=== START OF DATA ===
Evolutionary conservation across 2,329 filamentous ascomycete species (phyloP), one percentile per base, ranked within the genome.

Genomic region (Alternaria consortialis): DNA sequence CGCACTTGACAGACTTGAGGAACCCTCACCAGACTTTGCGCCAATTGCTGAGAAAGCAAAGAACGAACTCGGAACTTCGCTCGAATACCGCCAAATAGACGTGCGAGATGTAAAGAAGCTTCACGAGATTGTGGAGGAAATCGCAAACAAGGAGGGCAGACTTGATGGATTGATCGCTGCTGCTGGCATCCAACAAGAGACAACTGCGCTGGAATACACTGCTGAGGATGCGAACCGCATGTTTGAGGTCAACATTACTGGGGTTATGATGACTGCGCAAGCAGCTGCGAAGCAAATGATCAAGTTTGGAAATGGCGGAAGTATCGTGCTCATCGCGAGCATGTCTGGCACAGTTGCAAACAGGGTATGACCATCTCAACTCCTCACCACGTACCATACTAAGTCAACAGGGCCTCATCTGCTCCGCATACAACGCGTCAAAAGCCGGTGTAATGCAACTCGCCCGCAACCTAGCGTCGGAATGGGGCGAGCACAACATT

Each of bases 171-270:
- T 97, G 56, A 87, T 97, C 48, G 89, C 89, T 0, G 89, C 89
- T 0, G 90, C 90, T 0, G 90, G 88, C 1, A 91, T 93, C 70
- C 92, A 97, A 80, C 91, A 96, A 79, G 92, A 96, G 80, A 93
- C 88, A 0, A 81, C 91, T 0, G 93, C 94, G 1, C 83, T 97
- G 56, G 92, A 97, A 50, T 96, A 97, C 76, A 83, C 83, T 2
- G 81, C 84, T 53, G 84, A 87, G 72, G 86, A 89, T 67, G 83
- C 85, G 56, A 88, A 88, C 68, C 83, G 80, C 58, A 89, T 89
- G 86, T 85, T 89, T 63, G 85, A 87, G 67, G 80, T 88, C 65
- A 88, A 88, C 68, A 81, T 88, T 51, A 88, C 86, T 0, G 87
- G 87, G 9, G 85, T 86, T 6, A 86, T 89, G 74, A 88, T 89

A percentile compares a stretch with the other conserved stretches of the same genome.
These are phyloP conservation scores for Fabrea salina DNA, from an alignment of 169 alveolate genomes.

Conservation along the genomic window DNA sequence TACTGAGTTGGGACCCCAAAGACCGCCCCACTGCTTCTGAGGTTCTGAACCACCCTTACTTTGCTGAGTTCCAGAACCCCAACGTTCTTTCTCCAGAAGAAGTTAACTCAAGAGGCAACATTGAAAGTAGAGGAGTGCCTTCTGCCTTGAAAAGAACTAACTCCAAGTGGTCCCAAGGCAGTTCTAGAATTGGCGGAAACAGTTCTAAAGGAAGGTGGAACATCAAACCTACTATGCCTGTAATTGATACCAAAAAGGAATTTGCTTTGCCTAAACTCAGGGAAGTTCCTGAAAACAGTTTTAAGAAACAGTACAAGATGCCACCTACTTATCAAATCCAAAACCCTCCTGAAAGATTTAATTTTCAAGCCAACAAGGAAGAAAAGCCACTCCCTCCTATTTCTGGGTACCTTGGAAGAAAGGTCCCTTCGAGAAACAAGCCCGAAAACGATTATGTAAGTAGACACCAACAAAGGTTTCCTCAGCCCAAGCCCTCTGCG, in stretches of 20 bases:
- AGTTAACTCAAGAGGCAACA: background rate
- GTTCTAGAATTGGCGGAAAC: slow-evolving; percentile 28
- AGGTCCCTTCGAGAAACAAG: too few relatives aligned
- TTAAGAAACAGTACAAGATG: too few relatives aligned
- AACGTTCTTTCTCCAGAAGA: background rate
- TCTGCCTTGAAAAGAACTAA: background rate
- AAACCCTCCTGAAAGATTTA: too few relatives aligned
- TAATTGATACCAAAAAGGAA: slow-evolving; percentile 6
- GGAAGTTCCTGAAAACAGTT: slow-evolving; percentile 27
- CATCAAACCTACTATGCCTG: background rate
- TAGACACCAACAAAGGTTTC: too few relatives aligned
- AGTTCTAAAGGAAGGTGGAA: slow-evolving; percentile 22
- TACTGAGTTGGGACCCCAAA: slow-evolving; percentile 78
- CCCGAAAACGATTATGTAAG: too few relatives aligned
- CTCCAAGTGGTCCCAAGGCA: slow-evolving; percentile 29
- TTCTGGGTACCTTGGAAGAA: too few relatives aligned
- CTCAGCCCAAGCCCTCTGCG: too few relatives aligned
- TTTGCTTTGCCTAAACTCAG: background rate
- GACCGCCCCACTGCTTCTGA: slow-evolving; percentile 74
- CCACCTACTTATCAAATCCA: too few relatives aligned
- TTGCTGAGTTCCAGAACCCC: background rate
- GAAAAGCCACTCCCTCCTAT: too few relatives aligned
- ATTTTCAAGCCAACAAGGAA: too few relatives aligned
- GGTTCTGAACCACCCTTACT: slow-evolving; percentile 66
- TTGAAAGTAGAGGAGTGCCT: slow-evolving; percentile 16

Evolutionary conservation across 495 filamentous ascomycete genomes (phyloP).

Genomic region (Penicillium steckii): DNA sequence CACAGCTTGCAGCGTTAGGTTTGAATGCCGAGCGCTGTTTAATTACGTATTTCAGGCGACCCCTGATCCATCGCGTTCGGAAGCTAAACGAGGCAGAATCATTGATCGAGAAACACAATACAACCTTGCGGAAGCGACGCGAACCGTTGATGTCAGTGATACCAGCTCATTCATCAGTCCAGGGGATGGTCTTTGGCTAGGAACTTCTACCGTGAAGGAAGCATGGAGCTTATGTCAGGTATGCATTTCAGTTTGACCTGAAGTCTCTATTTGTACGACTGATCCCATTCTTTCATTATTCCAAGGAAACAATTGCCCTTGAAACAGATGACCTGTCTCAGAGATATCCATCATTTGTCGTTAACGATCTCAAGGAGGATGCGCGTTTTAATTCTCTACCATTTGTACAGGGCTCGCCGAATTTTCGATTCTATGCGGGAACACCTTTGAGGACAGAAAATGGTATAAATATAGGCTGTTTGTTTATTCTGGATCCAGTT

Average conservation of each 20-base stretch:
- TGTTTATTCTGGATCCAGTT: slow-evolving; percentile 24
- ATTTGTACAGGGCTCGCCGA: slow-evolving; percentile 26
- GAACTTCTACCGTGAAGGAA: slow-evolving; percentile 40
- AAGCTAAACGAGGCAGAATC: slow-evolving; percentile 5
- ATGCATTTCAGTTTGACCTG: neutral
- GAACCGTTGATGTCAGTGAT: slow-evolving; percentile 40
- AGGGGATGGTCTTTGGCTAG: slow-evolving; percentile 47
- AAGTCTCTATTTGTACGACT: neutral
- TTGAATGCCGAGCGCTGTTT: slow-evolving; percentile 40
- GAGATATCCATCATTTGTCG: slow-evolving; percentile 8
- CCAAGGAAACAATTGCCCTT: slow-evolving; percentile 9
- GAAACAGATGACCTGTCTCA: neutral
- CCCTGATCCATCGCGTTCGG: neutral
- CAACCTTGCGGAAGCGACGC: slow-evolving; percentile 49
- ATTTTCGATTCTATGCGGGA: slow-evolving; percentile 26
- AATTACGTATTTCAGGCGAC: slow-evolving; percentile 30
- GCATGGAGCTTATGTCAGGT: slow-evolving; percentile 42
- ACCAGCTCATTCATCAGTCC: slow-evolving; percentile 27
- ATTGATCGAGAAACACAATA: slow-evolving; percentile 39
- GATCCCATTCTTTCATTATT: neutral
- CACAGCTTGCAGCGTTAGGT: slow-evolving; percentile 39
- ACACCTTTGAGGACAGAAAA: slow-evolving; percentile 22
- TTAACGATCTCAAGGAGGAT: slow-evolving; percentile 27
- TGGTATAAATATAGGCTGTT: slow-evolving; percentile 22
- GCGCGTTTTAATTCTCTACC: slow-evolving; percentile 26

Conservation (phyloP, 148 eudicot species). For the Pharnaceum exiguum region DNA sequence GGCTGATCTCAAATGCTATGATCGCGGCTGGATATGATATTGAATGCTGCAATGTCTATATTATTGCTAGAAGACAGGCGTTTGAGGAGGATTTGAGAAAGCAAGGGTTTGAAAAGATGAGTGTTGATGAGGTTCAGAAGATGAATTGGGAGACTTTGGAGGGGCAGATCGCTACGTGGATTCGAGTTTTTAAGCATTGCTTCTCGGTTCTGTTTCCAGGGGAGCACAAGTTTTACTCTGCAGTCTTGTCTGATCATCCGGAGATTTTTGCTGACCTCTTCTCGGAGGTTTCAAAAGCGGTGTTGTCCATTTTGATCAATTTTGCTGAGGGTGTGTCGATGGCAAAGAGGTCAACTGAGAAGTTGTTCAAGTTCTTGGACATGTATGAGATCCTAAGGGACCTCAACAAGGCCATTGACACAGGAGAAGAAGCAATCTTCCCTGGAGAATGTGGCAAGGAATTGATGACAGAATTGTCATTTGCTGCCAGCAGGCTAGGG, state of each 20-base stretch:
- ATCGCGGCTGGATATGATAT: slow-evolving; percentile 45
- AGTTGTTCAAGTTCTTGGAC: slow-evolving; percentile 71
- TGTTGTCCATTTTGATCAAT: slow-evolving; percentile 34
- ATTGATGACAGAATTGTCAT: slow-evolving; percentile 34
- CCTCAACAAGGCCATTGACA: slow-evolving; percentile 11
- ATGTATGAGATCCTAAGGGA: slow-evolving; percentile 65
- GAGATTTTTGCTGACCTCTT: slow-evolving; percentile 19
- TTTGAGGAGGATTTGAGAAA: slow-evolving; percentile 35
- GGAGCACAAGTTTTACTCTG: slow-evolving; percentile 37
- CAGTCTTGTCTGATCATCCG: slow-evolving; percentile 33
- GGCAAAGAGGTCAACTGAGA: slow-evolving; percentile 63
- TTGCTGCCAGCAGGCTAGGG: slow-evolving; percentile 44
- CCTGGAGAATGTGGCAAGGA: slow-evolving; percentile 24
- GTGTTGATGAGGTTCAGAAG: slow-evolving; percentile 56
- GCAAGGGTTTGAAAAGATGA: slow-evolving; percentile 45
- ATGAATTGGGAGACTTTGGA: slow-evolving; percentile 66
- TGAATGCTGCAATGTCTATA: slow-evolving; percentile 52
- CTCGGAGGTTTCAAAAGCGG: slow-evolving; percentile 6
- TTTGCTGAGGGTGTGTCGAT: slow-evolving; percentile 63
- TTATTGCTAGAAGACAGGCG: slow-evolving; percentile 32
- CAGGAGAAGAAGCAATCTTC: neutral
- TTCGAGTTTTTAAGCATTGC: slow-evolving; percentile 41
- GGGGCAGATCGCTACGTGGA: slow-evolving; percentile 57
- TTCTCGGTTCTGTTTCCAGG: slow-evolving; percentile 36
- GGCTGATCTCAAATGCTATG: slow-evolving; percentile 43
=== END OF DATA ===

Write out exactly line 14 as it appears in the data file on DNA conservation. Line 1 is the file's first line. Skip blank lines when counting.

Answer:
A percentile compares a stretch with the other conserved stretches of the same genome.